Day Four – 26 February, 2012
Bangabandhu Sheikh Mujib Medical
The official start to the working week at
the Bangabandhu Sheikh Mujib Medical University (BSMMU) is eight
thirty in the morning on Sunday - the traffic outside where I am
staying is already at a complete gridlock and I am at risk of being
late on my first full day. Taking a cycle rickshaw seems to
be the only option to navigate the traffic and my driver takes
great pride in navigating towards the BSMMU on time.
Dhaka is reported to have 250,000 cycle
rickshaws, which is not hard to believe when attempting to cross
the cycle rickshaw lane. On first impressions one can feel uneasy
considering the low pay, long hours and difficult conditions the
drivers have to endure. The counter-argument is that the rickshaws
are a major employer and drivers’ pay compares well to jobs of a
similar skill level. In a city where noise and traffic pollution
rate amongst its greatest difficulties, the quietness of the cycle
rickshaws (well, aside from the constant tingling of cycle bells)
and their green nature do appeal to the environmentally minded
amongst us. The BSMMU certainly is a huge hospital. It comprises of
four blocks, each up to 17 stories high, with a range of inpatient
and outpatient facilities for the majority of medical specialities.
The department of psychiatry is on floor 11 of block C. The BSMMU
is the primary medical university in Dhaka for postgraduate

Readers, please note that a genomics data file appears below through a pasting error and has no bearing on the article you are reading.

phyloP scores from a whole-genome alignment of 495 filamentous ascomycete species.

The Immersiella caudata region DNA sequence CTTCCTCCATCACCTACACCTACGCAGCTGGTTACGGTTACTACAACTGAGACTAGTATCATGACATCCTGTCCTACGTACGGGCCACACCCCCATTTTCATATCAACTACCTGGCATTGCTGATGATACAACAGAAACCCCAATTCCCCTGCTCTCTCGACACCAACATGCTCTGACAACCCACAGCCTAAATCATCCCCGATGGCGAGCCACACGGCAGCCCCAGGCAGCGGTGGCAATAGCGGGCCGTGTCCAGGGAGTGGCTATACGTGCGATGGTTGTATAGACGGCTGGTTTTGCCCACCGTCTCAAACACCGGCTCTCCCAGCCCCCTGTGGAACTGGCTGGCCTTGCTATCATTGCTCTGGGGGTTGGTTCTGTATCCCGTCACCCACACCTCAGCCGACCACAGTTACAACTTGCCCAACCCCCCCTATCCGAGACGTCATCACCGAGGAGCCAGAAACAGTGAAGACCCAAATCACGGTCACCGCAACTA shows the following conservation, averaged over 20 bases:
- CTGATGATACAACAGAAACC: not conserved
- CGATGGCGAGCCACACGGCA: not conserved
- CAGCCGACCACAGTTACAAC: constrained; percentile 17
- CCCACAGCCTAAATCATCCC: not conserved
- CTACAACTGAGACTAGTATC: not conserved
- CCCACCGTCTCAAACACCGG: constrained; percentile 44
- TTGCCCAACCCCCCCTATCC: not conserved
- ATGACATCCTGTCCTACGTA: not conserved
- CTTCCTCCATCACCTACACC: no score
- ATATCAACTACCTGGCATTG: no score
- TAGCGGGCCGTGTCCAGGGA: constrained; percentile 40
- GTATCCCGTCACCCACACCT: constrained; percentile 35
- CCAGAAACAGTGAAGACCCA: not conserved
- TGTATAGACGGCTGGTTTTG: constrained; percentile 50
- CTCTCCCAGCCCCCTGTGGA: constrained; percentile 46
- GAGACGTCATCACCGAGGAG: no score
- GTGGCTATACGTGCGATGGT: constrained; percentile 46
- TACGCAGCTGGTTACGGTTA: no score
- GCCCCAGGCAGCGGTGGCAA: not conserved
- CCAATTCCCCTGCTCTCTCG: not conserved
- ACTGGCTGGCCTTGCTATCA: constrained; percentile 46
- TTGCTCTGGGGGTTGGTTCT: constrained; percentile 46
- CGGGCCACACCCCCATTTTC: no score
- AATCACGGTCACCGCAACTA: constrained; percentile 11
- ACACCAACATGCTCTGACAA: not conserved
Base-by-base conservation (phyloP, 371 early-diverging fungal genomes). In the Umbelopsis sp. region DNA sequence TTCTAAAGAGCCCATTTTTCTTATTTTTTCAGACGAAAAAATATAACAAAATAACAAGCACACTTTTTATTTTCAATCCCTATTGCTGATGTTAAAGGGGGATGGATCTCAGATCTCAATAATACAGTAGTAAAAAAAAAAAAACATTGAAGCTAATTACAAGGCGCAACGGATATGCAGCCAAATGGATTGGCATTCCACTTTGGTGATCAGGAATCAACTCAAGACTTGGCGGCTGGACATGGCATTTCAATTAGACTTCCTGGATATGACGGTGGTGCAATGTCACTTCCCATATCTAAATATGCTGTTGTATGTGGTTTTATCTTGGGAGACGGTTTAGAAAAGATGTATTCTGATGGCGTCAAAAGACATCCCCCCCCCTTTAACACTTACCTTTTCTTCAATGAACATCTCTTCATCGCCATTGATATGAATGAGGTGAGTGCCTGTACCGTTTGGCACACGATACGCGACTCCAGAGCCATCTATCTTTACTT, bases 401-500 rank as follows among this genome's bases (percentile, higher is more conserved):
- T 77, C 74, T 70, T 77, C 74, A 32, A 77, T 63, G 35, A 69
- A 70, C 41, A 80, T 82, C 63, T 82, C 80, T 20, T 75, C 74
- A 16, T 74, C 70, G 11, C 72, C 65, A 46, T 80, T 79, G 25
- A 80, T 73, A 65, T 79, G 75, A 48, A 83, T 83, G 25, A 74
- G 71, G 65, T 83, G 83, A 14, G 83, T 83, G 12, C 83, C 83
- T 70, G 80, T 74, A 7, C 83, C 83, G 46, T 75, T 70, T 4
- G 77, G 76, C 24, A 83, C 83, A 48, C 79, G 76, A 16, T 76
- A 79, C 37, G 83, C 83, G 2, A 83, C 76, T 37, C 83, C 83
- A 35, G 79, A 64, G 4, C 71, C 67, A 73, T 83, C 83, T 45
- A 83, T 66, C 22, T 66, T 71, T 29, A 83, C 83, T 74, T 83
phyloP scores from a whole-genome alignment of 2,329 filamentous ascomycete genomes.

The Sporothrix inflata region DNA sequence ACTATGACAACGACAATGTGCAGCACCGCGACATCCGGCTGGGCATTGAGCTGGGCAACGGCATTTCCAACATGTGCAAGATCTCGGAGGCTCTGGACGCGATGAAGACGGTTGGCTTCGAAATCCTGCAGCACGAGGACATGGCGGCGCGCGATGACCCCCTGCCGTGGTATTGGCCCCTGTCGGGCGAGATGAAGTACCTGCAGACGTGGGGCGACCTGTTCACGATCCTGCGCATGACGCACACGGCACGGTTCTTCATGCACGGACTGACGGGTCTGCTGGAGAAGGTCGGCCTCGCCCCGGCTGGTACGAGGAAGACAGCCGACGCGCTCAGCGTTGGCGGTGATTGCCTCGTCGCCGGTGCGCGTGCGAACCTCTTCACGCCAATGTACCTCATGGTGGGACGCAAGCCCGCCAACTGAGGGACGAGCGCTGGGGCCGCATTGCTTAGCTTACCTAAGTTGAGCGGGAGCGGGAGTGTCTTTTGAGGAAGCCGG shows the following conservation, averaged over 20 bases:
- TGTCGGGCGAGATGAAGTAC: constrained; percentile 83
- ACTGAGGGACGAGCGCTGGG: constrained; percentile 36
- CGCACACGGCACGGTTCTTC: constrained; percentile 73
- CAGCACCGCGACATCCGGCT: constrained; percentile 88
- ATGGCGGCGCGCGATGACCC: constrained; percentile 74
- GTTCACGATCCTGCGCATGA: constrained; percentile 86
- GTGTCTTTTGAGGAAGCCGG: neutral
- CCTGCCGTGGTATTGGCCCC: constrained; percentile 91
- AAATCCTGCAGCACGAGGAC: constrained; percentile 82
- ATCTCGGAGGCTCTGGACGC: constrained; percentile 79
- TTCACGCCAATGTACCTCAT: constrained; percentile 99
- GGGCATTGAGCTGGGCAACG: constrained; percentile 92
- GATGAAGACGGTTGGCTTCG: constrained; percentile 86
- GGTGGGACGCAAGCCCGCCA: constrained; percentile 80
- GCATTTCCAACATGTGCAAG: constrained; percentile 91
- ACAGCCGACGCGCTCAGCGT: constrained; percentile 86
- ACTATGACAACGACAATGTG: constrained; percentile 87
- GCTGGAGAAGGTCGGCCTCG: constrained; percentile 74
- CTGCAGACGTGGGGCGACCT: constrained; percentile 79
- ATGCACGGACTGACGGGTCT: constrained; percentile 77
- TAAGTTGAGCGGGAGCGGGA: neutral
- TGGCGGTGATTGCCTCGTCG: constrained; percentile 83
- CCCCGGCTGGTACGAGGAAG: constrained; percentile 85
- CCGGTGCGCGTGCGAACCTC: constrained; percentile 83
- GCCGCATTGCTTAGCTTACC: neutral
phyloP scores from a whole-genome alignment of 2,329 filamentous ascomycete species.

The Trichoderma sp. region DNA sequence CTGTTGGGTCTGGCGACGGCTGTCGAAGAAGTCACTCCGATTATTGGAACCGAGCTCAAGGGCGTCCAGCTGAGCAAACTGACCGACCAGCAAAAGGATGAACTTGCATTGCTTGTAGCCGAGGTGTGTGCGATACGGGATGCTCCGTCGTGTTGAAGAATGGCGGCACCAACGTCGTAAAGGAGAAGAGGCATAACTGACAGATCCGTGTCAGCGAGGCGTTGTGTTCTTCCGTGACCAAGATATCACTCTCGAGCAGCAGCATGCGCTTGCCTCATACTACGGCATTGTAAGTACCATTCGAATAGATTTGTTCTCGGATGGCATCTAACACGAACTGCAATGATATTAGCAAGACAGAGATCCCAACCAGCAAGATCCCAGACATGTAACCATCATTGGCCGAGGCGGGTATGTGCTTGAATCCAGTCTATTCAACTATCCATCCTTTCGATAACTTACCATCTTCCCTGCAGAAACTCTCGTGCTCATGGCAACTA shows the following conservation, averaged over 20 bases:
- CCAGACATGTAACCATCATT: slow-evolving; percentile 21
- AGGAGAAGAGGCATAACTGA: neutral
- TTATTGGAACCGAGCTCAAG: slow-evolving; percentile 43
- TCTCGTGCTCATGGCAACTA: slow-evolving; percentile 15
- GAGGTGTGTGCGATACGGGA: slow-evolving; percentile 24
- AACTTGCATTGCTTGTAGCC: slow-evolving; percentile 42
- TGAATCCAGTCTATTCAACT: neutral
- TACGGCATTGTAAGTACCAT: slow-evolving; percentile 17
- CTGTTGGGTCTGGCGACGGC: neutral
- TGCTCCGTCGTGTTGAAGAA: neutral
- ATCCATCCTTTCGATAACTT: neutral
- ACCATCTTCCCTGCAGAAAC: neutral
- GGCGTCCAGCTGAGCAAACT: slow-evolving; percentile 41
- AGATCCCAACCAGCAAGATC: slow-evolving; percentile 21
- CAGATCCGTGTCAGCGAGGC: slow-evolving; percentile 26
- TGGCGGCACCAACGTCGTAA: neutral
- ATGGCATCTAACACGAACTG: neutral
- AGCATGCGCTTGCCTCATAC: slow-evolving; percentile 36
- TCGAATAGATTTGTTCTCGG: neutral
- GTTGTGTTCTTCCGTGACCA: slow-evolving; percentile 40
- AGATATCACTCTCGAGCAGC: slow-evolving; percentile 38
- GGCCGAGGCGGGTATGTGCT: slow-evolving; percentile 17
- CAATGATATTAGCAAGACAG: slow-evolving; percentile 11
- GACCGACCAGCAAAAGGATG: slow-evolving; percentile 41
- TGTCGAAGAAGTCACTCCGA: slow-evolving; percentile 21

teaching and qualifications, including training for both MD and
MPhil in psychiatry, and the links it has across the country mean
it is a great starting point for setting up a Royal College
Volunteer Scheme link.
Professor M Mullick is the man in charge of
the psychiatry department, the lead contact for the link, and I am
sure will be mentioned again in the blog. The doctors at the BSMMU
have a wider range of clinical interests than I initially expected.
The first doctor I speak to properly is Dr Ahsan, who tells me
about his desire one day to gain experience at the Porterbrook
psychosexual clinic in Sheffield. (without knowing where I am
based!) There is definitely a strong interest in collaborative
working. I think the next three months are going to become very
busy. When we did the previous scoping work looking at mental
health services in Bangladesh, the need to start by establishing
similarities between health systems, rather than differences,
became apparent. The BSMMU provides inpatient (both paying and
non-paying) and outpatient services.
Patients are recommended to attend
outpatients by a community doctor or can self-refer – the model is
generally recognisable with the UK. There is, however, no real
community psychiatry, and more limited availability of
psychotherapy - the BSMMU does have a psychology arm, however.
There are several other government hospitals in Dhaka, as well as a
variety of private inpatient and outpatient services, accessible to
those with greater finances. There is a specialist child and
adolescent service at the BSMMU, although other specialities are
less developed. Of course, "Dhaka is Dhaka" as I have heard several
residents say, and the availability and set-up of services varies
greatly across the country- I hope to be able to explore rural
psychiatry later in the placement. Briefly back to the link….As
this is a new link, the early priority is establishing clear and
achievable aims and objectives….More on this next entry….
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